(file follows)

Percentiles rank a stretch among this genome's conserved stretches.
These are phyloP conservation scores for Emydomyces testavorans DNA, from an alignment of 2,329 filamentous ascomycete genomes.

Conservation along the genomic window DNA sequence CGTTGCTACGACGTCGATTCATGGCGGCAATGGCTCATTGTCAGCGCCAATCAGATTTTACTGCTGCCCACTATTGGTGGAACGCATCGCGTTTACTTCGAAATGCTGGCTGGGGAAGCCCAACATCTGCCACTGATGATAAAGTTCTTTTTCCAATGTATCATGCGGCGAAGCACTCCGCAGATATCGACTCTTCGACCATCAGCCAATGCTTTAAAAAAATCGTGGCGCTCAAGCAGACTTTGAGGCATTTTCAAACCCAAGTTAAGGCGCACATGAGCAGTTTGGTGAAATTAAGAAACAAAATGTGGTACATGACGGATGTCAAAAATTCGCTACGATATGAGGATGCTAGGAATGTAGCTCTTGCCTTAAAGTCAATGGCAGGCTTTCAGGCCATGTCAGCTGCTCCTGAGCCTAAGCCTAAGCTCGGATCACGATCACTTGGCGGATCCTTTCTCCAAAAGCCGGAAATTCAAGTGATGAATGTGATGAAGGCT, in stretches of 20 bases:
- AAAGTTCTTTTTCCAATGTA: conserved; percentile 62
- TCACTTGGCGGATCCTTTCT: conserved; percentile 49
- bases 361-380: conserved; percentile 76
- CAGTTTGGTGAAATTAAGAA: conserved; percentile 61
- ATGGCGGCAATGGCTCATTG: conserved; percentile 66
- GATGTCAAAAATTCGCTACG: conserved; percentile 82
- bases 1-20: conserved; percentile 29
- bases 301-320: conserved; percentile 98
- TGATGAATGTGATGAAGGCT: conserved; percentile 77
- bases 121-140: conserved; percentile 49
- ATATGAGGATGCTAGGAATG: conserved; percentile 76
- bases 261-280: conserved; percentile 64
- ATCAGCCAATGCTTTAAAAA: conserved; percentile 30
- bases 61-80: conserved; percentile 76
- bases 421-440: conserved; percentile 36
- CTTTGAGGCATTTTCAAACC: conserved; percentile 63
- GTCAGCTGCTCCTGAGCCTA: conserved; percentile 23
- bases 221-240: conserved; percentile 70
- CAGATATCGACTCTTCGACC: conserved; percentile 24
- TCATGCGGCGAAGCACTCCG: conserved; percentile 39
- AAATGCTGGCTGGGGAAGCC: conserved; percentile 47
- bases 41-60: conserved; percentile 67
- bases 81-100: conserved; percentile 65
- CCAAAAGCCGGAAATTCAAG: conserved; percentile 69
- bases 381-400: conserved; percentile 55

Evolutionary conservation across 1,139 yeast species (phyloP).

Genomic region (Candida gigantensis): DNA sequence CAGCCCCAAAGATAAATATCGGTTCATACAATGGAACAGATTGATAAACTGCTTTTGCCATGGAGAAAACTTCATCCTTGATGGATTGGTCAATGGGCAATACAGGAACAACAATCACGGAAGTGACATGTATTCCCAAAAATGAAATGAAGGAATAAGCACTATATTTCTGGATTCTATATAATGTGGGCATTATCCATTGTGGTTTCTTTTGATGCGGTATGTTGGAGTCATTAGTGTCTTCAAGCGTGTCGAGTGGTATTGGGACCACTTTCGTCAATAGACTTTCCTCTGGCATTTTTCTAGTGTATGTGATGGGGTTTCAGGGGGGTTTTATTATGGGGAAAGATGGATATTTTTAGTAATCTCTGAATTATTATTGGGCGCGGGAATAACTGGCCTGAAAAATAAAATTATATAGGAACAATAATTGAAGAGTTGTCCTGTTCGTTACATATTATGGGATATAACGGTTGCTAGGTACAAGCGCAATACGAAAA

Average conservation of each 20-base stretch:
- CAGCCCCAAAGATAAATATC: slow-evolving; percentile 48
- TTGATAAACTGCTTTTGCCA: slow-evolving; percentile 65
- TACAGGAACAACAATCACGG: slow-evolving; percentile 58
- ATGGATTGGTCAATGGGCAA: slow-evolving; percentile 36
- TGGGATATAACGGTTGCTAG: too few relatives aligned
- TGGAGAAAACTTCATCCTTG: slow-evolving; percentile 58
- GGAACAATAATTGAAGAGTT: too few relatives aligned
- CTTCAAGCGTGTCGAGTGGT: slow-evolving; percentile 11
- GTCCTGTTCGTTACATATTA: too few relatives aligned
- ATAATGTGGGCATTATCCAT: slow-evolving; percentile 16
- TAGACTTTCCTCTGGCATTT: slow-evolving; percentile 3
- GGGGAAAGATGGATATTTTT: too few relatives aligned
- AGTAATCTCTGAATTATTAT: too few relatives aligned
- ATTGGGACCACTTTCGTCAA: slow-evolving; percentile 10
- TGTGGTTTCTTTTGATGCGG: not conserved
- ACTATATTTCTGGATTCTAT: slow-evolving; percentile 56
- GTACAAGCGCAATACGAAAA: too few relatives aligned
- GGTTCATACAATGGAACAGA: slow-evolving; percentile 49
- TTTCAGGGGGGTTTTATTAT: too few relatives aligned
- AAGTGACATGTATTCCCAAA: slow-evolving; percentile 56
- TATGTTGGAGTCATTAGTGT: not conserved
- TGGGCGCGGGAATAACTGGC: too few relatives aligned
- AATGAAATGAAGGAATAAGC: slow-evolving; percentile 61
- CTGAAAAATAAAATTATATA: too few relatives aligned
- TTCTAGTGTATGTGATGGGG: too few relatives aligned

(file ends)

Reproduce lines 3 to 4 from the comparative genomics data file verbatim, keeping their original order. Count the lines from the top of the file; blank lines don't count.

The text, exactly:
Conservation along the genomic window DNA sequence CGTTGCTACGACGTCGATTCATGGCGGCAATGGCTCATTGTCAGCGCCAATCAGATTTTACTGCTGCCCACTATTGGTGGAACGCATCGCGTTTACTTCGAAATGCTGGCTGGGGAAGCCCAACATCTGCCACTGATGATAAAGTTCTTTTTCCAATGTATCATGCGGCGAAGCACTCCGCAGATATCGACTCTTCGACCATCAGCCAATGCTTTAAAAAAATCGTGGCGCTCAAGCAGACTTTGAGGCATTTTCAAACCCAAGTTAAGGCGCACATGAGCAGTTTGGTGAAATTAAGAAACAAAATGTGGTACATGACGGATGTCAAAAATTCGCTACGATATGAGGATGCTAGGAATGTAGCTCTTGCCTTAAAGTCAATGGCAGGCTTTCAGGCCATGTCAGCTGCTCCTGAGCCTAAGCCTAAGCTCGGATCACGATCACTTGGCGGATCCTTTCTCCAAAAGCCGGAAATTCAAGTGATGAATGTGATGAAGGCT, in stretches of 20 bases:
- AAAGTTCTTTTTCCAATGTA: conserved; percentile 62